Project Status: Inactive
US Department of Energy (DOE) leadership computing facilities are in the process of deploying extreme-scale high-performance computing (HPC) systems with the long-range goal of building exascale systems that perform more than a quintillion (a billion billion) operations per second. More powerful computers mean researchers can simulate biological, chemical, and other physical interactions with an unprecedented amount of realism. However, as HPC systems become more complex, system integrators, component manufacturers as well as computing facilities have to and are preparing for unique computing challenges. Of particular concern are occurrences of unfamiliar or more frequent faults in both hardware technologies and software applications that can lead to computational errors or system failures.
This project will help DOE computing facilities protect extreme-scale systems by characterizing potential faults and creating models that predict their propagation and impact. The Collaboration of Oak Ridge, Argonne and Lawrence Livermore National Laboratories (CORAL) is a private/public partnership that will stand up three extreme-scale systems in 2017/2018, each operating at about 150 to 200 petaflops, or nearly 10 times more power than the 27-petaflop Titan at Oak Ridge National Laboratory (currently the fastest system in the United States) and about a tenth of exascale power.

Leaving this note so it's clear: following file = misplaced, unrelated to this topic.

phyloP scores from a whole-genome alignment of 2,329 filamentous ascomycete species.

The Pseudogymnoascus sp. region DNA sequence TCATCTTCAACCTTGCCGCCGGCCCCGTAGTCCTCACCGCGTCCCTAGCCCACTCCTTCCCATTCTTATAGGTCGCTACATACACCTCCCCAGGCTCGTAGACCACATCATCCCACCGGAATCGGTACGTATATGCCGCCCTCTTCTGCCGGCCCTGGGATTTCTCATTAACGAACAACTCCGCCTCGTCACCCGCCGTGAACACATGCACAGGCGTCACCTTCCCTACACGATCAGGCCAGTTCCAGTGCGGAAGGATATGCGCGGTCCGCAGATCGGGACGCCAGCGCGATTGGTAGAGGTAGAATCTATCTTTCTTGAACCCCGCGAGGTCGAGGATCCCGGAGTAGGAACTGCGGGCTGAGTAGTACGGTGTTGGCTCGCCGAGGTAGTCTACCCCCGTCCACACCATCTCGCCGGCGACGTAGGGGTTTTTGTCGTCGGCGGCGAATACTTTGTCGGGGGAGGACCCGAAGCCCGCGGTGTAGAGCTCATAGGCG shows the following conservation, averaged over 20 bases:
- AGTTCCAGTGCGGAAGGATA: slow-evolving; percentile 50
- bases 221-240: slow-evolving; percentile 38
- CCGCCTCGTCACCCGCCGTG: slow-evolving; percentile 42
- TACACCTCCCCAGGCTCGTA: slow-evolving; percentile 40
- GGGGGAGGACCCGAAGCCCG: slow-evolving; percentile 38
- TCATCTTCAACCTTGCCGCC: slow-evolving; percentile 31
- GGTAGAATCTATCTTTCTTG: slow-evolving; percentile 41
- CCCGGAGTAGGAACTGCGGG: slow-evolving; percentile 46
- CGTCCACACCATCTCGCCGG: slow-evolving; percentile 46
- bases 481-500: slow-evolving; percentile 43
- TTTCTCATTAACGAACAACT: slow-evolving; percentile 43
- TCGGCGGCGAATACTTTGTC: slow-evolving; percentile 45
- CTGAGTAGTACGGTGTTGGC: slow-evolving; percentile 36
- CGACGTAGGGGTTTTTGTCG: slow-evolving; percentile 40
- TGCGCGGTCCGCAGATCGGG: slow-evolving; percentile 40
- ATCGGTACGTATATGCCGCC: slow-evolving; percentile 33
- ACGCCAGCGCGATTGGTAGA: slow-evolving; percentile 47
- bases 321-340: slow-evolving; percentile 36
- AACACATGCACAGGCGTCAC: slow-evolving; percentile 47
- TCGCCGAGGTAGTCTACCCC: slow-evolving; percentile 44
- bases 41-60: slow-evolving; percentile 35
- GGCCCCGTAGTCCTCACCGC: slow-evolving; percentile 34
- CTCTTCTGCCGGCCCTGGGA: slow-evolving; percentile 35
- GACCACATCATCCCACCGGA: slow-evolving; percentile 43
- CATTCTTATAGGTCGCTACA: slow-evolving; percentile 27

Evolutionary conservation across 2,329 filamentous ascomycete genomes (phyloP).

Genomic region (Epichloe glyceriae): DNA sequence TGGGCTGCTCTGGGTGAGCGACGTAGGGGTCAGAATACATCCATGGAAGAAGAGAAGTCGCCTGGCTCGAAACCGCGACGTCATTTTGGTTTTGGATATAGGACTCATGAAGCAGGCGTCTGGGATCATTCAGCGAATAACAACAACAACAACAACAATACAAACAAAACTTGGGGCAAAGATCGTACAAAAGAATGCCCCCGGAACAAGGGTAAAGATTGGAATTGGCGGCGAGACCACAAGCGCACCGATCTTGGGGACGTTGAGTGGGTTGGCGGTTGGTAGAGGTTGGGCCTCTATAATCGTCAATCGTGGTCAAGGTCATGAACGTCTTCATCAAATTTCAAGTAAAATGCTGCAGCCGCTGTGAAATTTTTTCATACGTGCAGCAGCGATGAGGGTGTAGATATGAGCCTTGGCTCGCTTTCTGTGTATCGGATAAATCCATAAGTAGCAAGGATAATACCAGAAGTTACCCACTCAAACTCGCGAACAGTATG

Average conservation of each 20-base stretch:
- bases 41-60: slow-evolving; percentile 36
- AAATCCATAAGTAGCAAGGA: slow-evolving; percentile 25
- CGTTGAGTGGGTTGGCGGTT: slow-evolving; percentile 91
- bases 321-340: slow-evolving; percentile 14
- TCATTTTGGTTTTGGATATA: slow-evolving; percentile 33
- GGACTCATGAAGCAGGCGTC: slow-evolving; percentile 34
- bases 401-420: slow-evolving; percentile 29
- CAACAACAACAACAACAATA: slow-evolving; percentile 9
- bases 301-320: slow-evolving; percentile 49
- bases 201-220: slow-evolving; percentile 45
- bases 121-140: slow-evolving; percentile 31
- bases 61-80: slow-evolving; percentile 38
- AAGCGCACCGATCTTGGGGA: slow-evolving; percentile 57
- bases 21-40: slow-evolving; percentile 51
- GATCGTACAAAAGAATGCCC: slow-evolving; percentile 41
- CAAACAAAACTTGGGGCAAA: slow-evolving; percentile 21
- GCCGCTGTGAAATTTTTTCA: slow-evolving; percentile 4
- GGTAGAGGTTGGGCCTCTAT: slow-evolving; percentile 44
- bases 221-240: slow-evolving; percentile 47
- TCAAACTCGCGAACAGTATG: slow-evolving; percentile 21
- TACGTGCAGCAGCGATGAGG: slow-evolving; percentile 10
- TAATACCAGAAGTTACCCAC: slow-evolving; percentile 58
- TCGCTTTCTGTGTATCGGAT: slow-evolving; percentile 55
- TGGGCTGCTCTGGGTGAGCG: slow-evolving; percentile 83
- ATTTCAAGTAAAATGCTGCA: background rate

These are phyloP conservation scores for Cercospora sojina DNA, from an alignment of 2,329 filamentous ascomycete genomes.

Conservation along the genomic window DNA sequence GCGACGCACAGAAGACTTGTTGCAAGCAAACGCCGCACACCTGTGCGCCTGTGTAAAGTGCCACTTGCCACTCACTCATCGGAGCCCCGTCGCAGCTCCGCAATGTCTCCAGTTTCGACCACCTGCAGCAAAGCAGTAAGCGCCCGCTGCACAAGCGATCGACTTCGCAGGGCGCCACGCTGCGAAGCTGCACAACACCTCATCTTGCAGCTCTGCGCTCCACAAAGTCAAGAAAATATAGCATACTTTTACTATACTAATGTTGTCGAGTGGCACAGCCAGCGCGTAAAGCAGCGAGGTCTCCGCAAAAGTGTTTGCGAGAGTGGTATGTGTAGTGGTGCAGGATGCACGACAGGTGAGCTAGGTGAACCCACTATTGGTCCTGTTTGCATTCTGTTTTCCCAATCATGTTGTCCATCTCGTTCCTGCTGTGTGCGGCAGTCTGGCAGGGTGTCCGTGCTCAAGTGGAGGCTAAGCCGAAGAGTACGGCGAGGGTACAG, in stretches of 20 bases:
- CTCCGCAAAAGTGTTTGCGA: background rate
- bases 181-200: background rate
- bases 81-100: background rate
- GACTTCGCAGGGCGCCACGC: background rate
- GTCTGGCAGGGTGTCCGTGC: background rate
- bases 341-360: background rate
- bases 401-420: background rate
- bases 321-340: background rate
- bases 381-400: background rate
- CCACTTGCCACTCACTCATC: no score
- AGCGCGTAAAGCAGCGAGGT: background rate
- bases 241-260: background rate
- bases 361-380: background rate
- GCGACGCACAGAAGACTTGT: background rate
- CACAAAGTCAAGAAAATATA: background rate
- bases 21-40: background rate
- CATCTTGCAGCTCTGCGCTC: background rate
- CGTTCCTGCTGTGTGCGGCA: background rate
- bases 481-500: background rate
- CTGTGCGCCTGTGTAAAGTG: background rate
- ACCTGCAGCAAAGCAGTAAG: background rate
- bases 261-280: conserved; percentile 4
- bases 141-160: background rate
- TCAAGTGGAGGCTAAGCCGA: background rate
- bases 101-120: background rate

By monitoring hardware and software performance on current DOE systems, such as Titan, and applying the data to fault analysis and vulnerability studies, this effort will capture observed and inferred fault conditions and extrapolate this knowledge to CORAL and other extreme-scale systems. Using these analyses, the project team will create assessment tools, including a fault taxonomy and catalog as well as fault models, to provide computing facilities with a clear picture of the fault characteristics in DOE computing environments and inform technical and operational decisions to improve resilience. The catalog, models, and the software resulting from this project, will be made publicly available.
Last Updated: February 5, 2020 - 2:23 pm